Thursday, May 20, 2010

The Best Illusions of the year

New Scientists picks the best illusions of the year. (Click here)

Illusions, I think, are the best way to study cognition!

Tuesday, May 04, 2010

Some recent works on Protein-DNA interactions.

Specific protein-DNA binding has been thought, so far, to be a two-step process. However, a recent study by Sanchez et al (PNAS, 107:7751-7756. April 27, 2010) show that it may not be always the case. They find an equally probable second route – a route that has more rougher energy landscape. By a series of systematic mutations in the protein, the characterize the energy landscape of the second route – which again involves atleast two intermediates. The overall picture is that, there is an initial transition state ensemble with non-native contacts that drive the system into a kinetic trap. These non-native contacts are slowly rearranged into native-like interactions.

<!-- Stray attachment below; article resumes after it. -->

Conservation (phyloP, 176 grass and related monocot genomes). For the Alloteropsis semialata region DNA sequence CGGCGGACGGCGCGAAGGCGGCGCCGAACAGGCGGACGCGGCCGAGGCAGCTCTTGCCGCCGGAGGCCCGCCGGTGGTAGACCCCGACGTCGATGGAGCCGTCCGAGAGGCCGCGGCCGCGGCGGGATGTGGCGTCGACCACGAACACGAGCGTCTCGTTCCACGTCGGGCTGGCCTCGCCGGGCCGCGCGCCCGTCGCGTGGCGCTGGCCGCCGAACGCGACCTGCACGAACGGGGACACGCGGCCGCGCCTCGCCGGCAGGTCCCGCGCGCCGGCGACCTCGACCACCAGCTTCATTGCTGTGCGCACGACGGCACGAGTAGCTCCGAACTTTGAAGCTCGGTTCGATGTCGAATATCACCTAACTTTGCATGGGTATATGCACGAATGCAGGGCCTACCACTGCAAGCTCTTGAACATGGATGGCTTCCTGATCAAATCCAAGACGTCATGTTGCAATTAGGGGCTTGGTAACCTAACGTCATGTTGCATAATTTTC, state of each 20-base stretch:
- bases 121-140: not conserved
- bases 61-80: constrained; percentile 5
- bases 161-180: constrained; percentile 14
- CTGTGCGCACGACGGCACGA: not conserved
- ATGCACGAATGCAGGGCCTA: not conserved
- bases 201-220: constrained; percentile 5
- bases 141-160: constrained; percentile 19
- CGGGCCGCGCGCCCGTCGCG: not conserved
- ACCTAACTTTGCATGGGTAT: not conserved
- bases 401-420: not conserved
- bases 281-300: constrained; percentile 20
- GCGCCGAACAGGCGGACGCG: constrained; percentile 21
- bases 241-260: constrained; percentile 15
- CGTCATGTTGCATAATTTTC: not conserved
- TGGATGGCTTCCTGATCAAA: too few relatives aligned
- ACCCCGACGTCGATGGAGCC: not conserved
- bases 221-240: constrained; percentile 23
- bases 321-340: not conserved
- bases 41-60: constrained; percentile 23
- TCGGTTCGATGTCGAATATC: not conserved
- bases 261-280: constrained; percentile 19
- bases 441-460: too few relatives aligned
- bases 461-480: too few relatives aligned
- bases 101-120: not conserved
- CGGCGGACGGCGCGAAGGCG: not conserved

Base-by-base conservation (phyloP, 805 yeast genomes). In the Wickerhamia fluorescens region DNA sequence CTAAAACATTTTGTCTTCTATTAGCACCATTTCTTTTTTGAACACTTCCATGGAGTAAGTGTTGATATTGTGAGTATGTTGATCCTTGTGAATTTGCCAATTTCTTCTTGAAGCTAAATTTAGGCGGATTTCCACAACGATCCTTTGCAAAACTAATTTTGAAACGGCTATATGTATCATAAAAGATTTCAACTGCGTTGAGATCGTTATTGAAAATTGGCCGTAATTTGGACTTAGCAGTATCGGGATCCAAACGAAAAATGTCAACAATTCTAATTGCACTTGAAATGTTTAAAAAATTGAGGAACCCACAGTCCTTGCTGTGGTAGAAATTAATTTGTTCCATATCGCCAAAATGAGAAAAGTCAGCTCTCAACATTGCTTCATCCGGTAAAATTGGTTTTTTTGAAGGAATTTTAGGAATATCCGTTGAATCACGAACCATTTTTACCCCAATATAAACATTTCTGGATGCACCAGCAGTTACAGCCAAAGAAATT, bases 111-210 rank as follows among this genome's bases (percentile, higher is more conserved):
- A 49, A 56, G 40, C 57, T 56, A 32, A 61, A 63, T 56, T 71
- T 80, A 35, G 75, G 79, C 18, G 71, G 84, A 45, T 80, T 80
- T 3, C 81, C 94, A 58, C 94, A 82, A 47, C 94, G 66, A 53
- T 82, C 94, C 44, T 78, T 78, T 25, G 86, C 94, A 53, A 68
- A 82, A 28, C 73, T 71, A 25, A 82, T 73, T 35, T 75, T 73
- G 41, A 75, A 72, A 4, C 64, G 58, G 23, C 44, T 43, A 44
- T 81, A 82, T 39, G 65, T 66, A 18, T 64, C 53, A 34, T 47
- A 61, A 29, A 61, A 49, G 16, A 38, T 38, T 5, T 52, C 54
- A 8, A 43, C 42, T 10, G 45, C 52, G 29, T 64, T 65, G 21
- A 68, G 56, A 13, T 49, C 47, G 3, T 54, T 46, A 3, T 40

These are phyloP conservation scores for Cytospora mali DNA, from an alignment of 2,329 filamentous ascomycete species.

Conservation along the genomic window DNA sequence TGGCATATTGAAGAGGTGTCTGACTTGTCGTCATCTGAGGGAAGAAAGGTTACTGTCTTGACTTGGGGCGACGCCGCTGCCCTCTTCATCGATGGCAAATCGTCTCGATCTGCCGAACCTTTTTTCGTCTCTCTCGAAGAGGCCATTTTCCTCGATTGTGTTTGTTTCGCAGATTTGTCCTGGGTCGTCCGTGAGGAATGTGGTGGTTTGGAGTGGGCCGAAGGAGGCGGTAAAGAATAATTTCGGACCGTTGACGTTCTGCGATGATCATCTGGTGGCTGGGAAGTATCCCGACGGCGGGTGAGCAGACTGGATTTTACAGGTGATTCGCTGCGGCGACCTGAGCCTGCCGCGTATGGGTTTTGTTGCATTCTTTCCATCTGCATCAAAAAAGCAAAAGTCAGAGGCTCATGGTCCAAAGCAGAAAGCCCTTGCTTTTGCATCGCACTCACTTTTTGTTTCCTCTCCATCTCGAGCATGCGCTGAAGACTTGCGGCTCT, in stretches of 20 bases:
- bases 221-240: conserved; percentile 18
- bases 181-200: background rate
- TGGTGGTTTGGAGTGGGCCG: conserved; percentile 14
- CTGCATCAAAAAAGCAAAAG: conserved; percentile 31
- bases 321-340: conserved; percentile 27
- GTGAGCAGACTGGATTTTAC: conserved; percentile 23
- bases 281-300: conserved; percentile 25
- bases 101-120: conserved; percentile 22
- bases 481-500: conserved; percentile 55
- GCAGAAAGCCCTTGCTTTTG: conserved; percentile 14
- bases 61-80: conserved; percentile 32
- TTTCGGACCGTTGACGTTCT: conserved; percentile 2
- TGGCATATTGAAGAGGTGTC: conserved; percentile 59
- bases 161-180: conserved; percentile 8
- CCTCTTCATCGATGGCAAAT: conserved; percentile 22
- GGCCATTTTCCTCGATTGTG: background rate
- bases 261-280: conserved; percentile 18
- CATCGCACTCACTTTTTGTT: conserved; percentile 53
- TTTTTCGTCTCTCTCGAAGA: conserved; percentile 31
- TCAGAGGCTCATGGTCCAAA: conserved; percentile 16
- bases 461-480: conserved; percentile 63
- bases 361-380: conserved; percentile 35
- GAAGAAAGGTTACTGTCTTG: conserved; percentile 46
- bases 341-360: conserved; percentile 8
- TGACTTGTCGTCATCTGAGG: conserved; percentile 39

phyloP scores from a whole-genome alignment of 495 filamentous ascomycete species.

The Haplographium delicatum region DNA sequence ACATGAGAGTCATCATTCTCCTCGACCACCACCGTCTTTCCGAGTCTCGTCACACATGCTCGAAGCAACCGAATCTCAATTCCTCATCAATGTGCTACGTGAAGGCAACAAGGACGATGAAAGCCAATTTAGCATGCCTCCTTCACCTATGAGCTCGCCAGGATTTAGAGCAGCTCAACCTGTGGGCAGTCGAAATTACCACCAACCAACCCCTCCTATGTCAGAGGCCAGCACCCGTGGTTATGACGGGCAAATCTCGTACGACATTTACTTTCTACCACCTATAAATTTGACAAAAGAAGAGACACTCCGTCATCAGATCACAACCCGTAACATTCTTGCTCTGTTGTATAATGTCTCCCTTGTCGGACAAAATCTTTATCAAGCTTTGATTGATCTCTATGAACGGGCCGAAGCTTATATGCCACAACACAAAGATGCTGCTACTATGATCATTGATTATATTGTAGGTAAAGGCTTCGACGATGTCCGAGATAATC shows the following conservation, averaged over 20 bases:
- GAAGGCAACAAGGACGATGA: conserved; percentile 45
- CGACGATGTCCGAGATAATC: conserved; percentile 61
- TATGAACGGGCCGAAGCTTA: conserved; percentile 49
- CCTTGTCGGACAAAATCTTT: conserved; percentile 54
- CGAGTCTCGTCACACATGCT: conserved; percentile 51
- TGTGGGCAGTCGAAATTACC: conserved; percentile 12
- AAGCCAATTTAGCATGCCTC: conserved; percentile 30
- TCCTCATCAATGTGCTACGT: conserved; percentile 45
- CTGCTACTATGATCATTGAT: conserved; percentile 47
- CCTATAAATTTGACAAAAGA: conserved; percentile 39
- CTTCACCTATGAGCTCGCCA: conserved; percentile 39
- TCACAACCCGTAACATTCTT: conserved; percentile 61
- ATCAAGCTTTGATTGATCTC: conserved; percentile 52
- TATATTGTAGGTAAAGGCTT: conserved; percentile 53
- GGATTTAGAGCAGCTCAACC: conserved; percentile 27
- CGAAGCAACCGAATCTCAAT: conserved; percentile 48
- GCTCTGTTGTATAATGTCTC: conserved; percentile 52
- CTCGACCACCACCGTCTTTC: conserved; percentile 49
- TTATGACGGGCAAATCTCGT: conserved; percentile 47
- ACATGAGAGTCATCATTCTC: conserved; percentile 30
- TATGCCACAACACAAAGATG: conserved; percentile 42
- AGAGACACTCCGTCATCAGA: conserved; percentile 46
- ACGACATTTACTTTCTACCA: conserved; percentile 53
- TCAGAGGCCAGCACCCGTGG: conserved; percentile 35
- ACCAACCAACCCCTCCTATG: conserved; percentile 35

There are two points that are quite interesting:

1. That the second route is significantly probable.
2. To think of additional factors such as DNA bending in such a rough energy landscape is mind boggling!

While this study delineates the pathways to protein –DNA binding, yet another study (Genes and Development, 24:814-826) shows that the *shape* of the DNA minor groove directs binding by the protein FIS, a DNA-bending protein. The results of the study seem to suggest that FIS initially selects DNA targets with *intrinsically* narrow minor grooves and then it compresses the minor groove and bends the DNA. The study re-iterates the idea that the shape of the DNA is more important than its sequence – atleast in the noncoding regions, as shown by an earlier study (Science, Vol 324, 389-392, 2009).

Even as it is becoming clearer that the shape of the DNA is important, I think there is a long way to go in understanding what changes occur in the intrinsic properties of the DNA/protein that eventually modulate the structure.